Queensland’s first tropical cyclone of the season slammed into the coast on Friday, bringing torrential rain and strong winds.
Coal shipping ports in northeast Australia remained closed and residents of Airlee Beach, Mackay and Bowen were urged to take precautions as the storm bore down on the region.
Named Tropical Cyclone Dylan, the storm brought with it winds gusting up to 130kph and a powerful storm surge. This storm surge combined with a spring tide, meaning a large portion of the coast was inundated.
Even without the storm, the spring tide was expected to be one of the biggest of the year, known as a ‘king tide’ in Australia.
The storm surge forced the high water across the coastline, flooding roads, inundating homes and depositing debris across the coastal region.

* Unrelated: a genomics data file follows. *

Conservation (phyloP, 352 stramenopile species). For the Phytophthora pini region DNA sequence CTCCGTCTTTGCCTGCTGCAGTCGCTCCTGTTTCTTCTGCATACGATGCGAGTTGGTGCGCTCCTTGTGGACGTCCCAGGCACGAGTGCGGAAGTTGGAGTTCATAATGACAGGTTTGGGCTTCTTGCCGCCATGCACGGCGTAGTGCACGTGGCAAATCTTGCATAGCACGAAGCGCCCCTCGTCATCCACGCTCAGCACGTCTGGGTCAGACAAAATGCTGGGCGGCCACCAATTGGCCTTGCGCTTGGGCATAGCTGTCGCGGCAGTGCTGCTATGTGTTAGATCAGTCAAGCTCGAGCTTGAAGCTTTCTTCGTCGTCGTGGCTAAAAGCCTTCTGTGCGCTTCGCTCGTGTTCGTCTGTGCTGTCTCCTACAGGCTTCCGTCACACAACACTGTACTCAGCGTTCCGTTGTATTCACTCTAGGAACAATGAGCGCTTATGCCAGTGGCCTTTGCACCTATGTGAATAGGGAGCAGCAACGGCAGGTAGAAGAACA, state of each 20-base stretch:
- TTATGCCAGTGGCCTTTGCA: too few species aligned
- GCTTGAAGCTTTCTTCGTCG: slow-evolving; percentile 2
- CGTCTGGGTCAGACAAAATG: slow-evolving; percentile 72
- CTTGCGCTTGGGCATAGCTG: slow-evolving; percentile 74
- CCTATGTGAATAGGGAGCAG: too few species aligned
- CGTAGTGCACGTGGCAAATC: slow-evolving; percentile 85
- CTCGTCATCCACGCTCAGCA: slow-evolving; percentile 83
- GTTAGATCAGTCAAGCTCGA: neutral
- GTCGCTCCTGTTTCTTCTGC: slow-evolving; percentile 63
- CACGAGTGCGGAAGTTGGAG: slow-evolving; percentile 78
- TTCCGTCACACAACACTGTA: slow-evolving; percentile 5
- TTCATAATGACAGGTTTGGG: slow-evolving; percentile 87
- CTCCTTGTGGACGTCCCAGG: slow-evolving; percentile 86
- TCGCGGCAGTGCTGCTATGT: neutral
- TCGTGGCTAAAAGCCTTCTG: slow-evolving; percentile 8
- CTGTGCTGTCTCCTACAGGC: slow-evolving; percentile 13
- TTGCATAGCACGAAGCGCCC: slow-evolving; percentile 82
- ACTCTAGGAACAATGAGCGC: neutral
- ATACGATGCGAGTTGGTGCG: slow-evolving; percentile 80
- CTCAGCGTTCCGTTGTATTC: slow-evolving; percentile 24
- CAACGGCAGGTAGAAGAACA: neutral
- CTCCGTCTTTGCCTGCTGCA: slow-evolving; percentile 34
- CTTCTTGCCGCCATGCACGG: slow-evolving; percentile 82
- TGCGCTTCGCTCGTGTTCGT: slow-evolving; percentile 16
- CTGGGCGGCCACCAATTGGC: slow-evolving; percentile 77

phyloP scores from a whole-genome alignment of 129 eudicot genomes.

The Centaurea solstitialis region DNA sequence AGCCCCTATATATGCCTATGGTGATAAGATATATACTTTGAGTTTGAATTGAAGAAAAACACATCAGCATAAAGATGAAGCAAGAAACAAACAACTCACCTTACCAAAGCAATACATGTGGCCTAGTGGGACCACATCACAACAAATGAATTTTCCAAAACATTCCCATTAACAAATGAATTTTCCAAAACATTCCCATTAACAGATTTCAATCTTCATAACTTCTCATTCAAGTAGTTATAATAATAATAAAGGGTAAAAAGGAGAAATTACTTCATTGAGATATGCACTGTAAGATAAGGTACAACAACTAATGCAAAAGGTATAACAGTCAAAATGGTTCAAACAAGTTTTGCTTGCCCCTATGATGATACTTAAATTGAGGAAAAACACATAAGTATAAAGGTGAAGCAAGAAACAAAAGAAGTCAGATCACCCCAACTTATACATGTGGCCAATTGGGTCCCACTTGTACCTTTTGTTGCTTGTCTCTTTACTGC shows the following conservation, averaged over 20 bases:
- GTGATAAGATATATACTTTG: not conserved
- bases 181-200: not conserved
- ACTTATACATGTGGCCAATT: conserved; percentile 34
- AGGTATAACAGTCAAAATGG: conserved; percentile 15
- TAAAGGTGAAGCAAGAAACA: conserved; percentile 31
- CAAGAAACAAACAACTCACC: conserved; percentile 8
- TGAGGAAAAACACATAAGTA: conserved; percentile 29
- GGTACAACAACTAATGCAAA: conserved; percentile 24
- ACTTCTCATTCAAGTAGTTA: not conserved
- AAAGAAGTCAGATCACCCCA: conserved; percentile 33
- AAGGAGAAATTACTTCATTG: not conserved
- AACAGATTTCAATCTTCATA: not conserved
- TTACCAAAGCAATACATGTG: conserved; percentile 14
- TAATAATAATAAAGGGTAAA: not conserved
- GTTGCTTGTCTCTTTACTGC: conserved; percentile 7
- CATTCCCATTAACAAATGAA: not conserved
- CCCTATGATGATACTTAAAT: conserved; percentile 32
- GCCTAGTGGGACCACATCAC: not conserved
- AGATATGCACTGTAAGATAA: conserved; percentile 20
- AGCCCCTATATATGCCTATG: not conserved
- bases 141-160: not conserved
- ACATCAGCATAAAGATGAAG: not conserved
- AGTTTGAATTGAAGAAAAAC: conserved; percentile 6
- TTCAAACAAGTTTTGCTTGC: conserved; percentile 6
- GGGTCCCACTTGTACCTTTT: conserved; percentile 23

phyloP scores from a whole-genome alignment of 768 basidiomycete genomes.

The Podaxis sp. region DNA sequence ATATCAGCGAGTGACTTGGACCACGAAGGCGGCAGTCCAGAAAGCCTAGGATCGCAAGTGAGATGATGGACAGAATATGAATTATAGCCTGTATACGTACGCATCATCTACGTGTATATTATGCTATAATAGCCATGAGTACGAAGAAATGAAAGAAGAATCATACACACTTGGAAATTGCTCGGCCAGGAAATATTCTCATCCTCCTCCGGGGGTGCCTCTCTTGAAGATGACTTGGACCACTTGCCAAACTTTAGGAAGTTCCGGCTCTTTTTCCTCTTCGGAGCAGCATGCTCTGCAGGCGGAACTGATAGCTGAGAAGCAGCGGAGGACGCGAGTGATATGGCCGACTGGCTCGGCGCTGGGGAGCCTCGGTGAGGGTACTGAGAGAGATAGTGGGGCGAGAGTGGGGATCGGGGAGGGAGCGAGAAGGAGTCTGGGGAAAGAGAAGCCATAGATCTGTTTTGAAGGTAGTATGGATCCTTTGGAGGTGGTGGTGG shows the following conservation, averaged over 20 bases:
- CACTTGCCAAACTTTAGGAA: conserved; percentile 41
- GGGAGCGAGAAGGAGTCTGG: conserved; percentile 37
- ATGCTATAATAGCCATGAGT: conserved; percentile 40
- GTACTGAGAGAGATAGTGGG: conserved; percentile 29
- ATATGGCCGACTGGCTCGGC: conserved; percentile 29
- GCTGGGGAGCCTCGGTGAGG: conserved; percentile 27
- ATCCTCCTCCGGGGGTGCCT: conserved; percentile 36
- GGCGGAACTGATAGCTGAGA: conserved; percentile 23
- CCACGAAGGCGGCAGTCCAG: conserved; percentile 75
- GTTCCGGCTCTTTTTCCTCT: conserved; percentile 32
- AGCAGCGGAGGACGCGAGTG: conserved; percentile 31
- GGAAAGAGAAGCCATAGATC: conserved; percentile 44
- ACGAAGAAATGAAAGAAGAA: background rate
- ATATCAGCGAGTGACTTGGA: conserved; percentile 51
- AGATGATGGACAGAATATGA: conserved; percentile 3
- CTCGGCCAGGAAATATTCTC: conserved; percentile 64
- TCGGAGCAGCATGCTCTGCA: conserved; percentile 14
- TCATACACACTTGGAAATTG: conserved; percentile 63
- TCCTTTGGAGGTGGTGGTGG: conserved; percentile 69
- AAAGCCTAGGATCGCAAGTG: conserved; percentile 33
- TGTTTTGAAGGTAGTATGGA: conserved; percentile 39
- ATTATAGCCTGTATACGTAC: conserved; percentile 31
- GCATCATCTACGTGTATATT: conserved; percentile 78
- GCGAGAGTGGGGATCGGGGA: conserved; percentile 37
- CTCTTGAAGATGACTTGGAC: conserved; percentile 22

Torrential rain also caused major problems. In just 24 hours, Middle Percy Island reported 179mm of rain and Mackay received 104mm. Even without the storm surge, this would have been enough to trigger flooding.
Now over land, Tropical Cyclone Dylan is disintegrating. This means the winds are easing, but the system will continue to deliver torrential rain as it moves west across Australia.
For many parts of the state the rain will be welcome. This week it was announced that Queensland’s drought has spread across 69 percent of the state, and many locations have not having seen any significant rain for two years.
Although in the short term Tropical Cyclone Dylan may bring flooding, in the long term the rain will be beneficial.
Source: Al Jazeera